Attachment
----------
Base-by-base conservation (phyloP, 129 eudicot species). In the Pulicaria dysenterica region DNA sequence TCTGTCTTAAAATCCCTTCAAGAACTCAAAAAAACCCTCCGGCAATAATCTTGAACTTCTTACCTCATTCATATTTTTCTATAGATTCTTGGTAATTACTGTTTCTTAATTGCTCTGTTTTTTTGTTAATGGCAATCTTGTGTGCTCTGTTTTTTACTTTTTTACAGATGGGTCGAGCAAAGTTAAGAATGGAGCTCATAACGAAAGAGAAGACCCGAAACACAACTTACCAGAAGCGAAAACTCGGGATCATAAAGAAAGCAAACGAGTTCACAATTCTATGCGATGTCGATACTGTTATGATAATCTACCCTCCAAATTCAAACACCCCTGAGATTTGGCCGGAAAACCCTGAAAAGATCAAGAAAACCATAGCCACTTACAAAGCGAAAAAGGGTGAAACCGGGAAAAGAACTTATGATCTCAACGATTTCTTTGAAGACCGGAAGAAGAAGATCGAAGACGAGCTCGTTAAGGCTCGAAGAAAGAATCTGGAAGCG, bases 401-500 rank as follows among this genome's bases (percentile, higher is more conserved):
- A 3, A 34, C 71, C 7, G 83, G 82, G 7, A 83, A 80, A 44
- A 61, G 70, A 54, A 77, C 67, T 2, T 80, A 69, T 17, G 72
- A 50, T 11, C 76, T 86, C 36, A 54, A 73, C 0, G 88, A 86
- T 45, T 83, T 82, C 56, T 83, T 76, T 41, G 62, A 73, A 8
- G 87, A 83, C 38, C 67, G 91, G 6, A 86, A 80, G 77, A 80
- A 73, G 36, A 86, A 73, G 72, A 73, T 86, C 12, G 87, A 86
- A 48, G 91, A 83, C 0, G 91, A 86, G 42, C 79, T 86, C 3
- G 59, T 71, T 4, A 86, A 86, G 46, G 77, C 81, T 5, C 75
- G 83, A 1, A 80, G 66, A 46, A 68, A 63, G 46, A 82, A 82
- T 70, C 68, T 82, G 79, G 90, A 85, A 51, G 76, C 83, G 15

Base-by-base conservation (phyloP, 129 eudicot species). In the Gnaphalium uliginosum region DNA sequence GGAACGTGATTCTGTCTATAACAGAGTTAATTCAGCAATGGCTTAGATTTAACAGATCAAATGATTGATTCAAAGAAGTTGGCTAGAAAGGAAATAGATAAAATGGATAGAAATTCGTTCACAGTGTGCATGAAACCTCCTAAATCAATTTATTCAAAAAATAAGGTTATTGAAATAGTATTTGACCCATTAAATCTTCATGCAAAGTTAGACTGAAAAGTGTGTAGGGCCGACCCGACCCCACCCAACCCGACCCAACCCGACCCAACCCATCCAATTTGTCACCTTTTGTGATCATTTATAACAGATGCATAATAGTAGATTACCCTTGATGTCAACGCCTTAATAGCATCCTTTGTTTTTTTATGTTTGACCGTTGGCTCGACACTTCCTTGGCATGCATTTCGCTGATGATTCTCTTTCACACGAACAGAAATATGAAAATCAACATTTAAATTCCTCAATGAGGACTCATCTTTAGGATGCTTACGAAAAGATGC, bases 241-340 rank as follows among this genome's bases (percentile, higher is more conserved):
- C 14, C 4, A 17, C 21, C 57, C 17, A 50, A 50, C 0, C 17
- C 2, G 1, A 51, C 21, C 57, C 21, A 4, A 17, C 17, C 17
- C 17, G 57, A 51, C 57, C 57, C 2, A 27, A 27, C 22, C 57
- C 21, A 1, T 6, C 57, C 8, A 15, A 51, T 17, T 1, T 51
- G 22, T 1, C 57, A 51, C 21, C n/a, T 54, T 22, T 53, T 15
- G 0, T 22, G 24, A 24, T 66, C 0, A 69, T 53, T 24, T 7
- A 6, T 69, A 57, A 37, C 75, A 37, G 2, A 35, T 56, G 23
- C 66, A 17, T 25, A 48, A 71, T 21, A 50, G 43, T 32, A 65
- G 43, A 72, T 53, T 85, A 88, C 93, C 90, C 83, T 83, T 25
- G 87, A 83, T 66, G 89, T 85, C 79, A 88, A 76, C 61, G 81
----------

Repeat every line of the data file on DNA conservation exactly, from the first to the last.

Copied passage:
Base-by-base conservation (phyloP, 129 eudicot species). In the Pulicaria dysenterica region DNA sequence TCTGTCTTAAAATCCCTTCAAGAACTCAAAAAAACCCTCCGGCAATAATCTTGAACTTCTTACCTCATTCATATTTTTCTATAGATTCTTGGTAATTACTGTTTCTTAATTGCTCTGTTTTTTTGTTAATGGCAATCTTGTGTGCTCTGTTTTTTACTTTTTTACAGATGGGTCGAGCAAAGTTAAGAATGGAGCTCATAACGAAAGAGAAGACCCGAAACACAACTTACCAGAAGCGAAAACTCGGGATCATAAAGAAAGCAAACGAGTTCACAATTCTATGCGATGTCGATACTGTTATGATAATCTACCCTCCAAATTCAAACACCCCTGAGATTTGGCCGGAAAACCCTGAAAAGATCAAGAAAACCATAGCCACTTACAAAGCGAAAAAGGGTGAAACCGGGAAAAGAACTTATGATCTCAACGATTTCTTTGAAGACCGGAAGAAGAAGATCGAAGACGAGCTCGTTAAGGCTCGAAGAAAGAATCTGGAAGCG, bases 401-500 rank as follows among this genome's bases (percentile, higher is more conserved):
- A 3, A 34, C 71, C 7, G 83, G 82, G 7, A 83, A 80, A 44
- A 61, G 70, A 54, A 77, C 67, T 2, T 80, A 69, T 17, G 72
- A 50, T 11, C 76, T 86, C 36, A 54, A 73, C 0, G 88, A 86
- T 45, T 83, T 82, C 56, T 83, T 76, T 41, G 62, A 73, A 8
- G 87, A 83, C 38, C 67, G 91, G 6, A 86, A 80, G 77, A 80
- A 73, G 36, A 86, A 73, G 72, A 73, T 86, C 12, G 87, A 86
- A 48, G 91, A 83, C 0, G 91, A 86, G 42, C 79, T 86, C 3
- G 59, T 71, T 4, A 86, A 86, G 46, G 77, C 81, T 5, C 75
- G 83, A 1, A 80, G 66, A 46, A 68, A 63, G 46, A 82, A 82
- T 70, C 68, T 82, G 79, G 90, A 85, A 51, G 76, C 83, G 15

Base-by-base conservation (phyloP, 129 eudicot species). In the Gnaphalium uliginosum region DNA sequence GGAACGTGATTCTGTCTATAACAGAGTTAATTCAGCAATGGCTTAGATTTAACAGATCAAATGATTGATTCAAAGAAGTTGGCTAGAAAGGAAATAGATAAAATGGATAGAAATTCGTTCACAGTGTGCATGAAACCTCCTAAATCAATTTATTCAAAAAATAAGGTTATTGAAATAGTATTTGACCCATTAAATCTTCATGCAAAGTTAGACTGAAAAGTGTGTAGGGCCGACCCGACCCCACCCAACCCGACCCAACCCGACCCAACCCATCCAATTTGTCACCTTTTGTGATCATTTATAACAGATGCATAATAGTAGATTACCCTTGATGTCAACGCCTTAATAGCATCCTTTGTTTTTTTATGTTTGACCGTTGGCTCGACACTTCCTTGGCATGCATTTCGCTGATGATTCTCTTTCACACGAACAGAAATATGAAAATCAACATTTAAATTCCTCAATGAGGACTCATCTTTAGGATGCTTACGAAAAGATGC, bases 241-340 rank as follows among this genome's bases (percentile, higher is more conserved):
- C 14, C 4, A 17, C 21, C 57, C 17, A 50, A 50, C 0, C 17
- C 2, G 1, A 51, C 21, C 57, C 21, A 4, A 17, C 17, C 17
- C 17, G 57, A 51, C 57, C 57, C 2, A 27, A 27, C 22, C 57
- C 21, A 1, T 6, C 57, C 8, A 15, A 51, T 17, T 1, T 51
- G 22, T 1, C 57, A 51, C 21, C n/a, T 54, T 22, T 53, T 15
- G 0, T 22, G 24, A 24, T 66, C 0, A 69, T 53, T 24, T 7
- A 6, T 69, A 57, A 37, C 75, A 37, G 2, A 35, T 56, G 23
- C 66, A 17, T 25, A 48, A 71, T 21, A 50, G 43, T 32, A 65
- G 43, A 72, T 53, T 85, A 88, C 93, C 90, C 83, T 83, T 25
- G 87, A 83, T 66, G 89, T 85, C 79, A 88, A 76, C 61, G 81